As the Historical Fiction correspondent for the new FamilyFiction digital magazine, I recently highlighted Tessa Afshar’s debut novel, Pearl in the Sand in my historical news column.
As you know authors love words so I often receive a lengthier response to my interview questions than space allows in the magazine. When that happens, I’ll be sharing the extended interviews with my readers
So here is Tessa’s full response to my interview question.
Rel:~ What was it about Rahab that captivated you enough to write her story?
Tessa:~ Rahab lived in the bowels of a wall; her house was built into the defensive walls of the city of Jericho. When I read about this detail in the book of Joshua, I was hooked. What was it like living in a wall?
Then during a visit to Florence, I noticed that Ponte Vecchio—the famed bridge straddling the Arno River for almost seven hundred years—had tiny shops built right into its walls. They bulged out of the sides of the bridge like odd-shaped barnacles sticking out of the hull of a ship. Before my eyes, a little bit of Rahab’s life materialized.
The tiny glimpse we are given of Rahab in the Hebrew Bible reveals an uncommon woman; she wasn’t afraid to bargain with the enemy to save her life. Clearly she loved her family as she fought to spare them from destruction. The only thing that outstripped her courage was her astonishing faith in a God about whom she could not have known very much. I found these qualities fascinating, but I also felt there must be more. She was a harlot after all. What did that life do to the heart of such a woman?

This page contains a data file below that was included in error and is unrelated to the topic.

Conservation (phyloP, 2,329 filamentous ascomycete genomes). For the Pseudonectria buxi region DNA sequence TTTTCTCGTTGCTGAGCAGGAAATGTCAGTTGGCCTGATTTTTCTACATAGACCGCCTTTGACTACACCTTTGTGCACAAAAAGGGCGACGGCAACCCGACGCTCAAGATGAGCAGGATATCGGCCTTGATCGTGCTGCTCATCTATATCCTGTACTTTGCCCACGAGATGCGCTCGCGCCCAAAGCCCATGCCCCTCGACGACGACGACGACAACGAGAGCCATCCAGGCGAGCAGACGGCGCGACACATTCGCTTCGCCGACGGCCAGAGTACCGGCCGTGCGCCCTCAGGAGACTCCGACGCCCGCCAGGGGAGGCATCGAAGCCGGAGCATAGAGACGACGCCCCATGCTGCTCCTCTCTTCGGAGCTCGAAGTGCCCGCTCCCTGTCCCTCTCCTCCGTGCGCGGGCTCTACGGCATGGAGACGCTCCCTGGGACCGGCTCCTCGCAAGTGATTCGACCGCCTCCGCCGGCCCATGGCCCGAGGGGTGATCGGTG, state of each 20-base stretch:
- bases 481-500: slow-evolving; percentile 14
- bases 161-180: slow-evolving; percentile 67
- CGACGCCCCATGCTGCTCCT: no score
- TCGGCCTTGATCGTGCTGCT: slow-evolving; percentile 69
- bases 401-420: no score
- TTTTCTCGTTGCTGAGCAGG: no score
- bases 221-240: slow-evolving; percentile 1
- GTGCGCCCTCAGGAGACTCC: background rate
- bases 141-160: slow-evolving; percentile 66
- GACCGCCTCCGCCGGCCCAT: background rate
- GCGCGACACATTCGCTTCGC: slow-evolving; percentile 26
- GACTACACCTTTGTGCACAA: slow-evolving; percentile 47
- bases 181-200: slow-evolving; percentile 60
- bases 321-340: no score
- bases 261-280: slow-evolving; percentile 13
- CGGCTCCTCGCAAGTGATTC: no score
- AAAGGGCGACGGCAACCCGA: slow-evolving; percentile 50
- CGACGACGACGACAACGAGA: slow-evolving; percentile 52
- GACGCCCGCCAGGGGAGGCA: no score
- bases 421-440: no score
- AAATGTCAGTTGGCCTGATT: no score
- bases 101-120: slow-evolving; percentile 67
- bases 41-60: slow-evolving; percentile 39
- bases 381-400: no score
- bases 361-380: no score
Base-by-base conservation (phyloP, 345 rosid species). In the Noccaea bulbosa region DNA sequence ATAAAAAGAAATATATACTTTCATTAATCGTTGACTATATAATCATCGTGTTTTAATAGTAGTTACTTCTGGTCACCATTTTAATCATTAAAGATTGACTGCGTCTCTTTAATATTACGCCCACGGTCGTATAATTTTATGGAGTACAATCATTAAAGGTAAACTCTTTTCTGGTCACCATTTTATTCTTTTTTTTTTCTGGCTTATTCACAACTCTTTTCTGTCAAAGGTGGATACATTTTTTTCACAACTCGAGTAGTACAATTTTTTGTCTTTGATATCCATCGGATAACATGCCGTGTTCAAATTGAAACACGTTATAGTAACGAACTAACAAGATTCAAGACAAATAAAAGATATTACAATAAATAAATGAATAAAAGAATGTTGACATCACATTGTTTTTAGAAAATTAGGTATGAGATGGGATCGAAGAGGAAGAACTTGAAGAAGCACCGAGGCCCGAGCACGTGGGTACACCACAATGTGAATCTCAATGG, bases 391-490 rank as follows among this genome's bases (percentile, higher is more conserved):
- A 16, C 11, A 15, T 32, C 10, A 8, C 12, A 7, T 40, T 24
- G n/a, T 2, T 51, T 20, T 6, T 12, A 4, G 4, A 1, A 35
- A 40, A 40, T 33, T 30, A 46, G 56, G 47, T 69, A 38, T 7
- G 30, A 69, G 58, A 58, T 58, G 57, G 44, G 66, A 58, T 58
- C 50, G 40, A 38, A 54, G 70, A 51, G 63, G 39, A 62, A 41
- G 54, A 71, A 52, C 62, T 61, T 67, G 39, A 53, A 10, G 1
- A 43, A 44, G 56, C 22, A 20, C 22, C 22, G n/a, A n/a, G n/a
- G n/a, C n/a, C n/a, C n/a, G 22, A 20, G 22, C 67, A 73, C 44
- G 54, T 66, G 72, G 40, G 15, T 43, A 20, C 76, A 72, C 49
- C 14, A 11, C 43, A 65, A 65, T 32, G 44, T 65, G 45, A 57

The more I read about Rahab, the more amazed I became at her destiny. This Canaanite harlot married one of Israel’s leading men, a man as close to a Jewish aristocrat as you can get in a country without kings and princes. Wait a minute! How was that possible? Who would conceive of such a marriage? Well, except God.
Pearl in the Sand recounts the tale of a woman whose world was a mess, whose life was a mess, whose heart was a mess, but in encountering God, she found to her shock that her life was salvageable. More than that—it was valuable. She found that she was lovable. And Salmone found out these same truths right alongside her.
God started the most significant part of Rahab’s life by literally pulling down the walls of her home around her. As traumatic as that moment must have been for Rahab, she could not have moved on to the future God had planned for her without it. In a parallel pursuit of healing for her broken soul, Pearl in the Sand portrays a God who just as determinedly set out to ruin the walls surrounding Rahab’s heart. I think women today need to know God as the wooer and pursuer of their hearts. They need to know that sometimes the most glorious breakthroughs of life come through a vector of God-ordained pain.
More than anything I wrote this story because I hope the reader of this story will come away with a deeper glimpse into her own soul, and a more profound understanding of God the Father. Rahab learned to cling to God in the midst of her sorrows, to believe in Him more than she believed in fear. For me, that is one of the most crucial components of faith: becoming a person who gives God full access to every part of one’s soul, even if that access sometimes hurts because it involves the demolition of one’s defensive walls.